Previous empirical studies have demonstrated that speakers of English as a lingua franca (ELF) display flexible use of various pragmatic strategies (PSs) to support effective communication. However, to date few studies have investigated PSs usage from the perspective of individual ELF speakers. Supported by a Vygotskian Sociocultural ontogenetic view on lingua franca pragmatics, this paper offers two qualitative case studies exploring the use of PSs by first-year international students as they navigated ELF-mediated group-work in a multilingual classroom at an internationalized university. Research questions include: a. what PSs did the students employ to facilitate effective ELF group-work? b. how might the students' enactments of PSs relate to their experiences of using ELF beyond this multilingual classroom? Analyses of classroom discourse data revealed distinct patterns of PSs usage: One participant's use of strategies was proactive-oriented in types and function, whereas for the other these strategies tended to be oriented toward remedying current communicative problems. Further ontogenetic analysis of interview data suggests that the differences between the two students' PSs deployment in classroom ELF academic interactions may be mediated by their contrasting prior ELF-related experiences and perceptions beyond the immediate classroom context. These findings indicate significant individual variation in speakers' pragmatic behaviors during ELF negotiations and point to the sociocultural-historical origins of lingua franca pragmatic competence.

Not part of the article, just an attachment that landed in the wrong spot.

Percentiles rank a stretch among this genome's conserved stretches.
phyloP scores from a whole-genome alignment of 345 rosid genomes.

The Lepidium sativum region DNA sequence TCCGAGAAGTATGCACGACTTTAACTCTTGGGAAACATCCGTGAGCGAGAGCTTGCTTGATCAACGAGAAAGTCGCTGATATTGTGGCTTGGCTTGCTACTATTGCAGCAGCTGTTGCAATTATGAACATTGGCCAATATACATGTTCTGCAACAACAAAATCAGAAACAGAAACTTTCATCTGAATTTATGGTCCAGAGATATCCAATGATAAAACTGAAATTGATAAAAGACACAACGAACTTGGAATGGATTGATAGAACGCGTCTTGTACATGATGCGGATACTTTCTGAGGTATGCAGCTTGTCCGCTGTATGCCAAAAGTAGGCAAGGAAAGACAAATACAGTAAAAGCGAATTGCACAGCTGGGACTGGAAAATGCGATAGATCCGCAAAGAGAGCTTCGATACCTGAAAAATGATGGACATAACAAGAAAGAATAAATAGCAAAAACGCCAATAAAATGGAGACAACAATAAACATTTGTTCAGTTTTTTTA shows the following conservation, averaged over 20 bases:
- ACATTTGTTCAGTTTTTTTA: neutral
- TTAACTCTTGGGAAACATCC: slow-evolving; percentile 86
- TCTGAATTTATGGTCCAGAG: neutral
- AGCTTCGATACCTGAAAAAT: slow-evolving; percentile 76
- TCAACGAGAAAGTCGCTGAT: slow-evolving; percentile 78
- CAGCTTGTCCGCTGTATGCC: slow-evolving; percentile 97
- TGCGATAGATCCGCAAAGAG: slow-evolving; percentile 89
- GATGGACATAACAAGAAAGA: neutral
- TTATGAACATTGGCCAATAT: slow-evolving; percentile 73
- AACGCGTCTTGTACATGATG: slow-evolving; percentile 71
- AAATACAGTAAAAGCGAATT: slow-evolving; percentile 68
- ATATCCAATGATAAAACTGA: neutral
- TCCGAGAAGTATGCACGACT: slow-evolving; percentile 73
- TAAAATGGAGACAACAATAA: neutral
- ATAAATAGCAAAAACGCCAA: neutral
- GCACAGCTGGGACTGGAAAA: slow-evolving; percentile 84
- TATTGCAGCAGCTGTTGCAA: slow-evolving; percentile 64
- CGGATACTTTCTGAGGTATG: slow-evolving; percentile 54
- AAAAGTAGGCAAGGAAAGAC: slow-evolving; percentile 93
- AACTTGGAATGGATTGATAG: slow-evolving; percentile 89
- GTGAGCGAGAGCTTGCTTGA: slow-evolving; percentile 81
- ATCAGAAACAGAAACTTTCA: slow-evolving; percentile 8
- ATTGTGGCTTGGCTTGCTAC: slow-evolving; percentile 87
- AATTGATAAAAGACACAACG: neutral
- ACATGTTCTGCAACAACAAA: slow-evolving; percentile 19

All Science Journal Classification (ASJC) codes
- Language and Linguistics
- Linguistics and Language
- Artificial Intelligence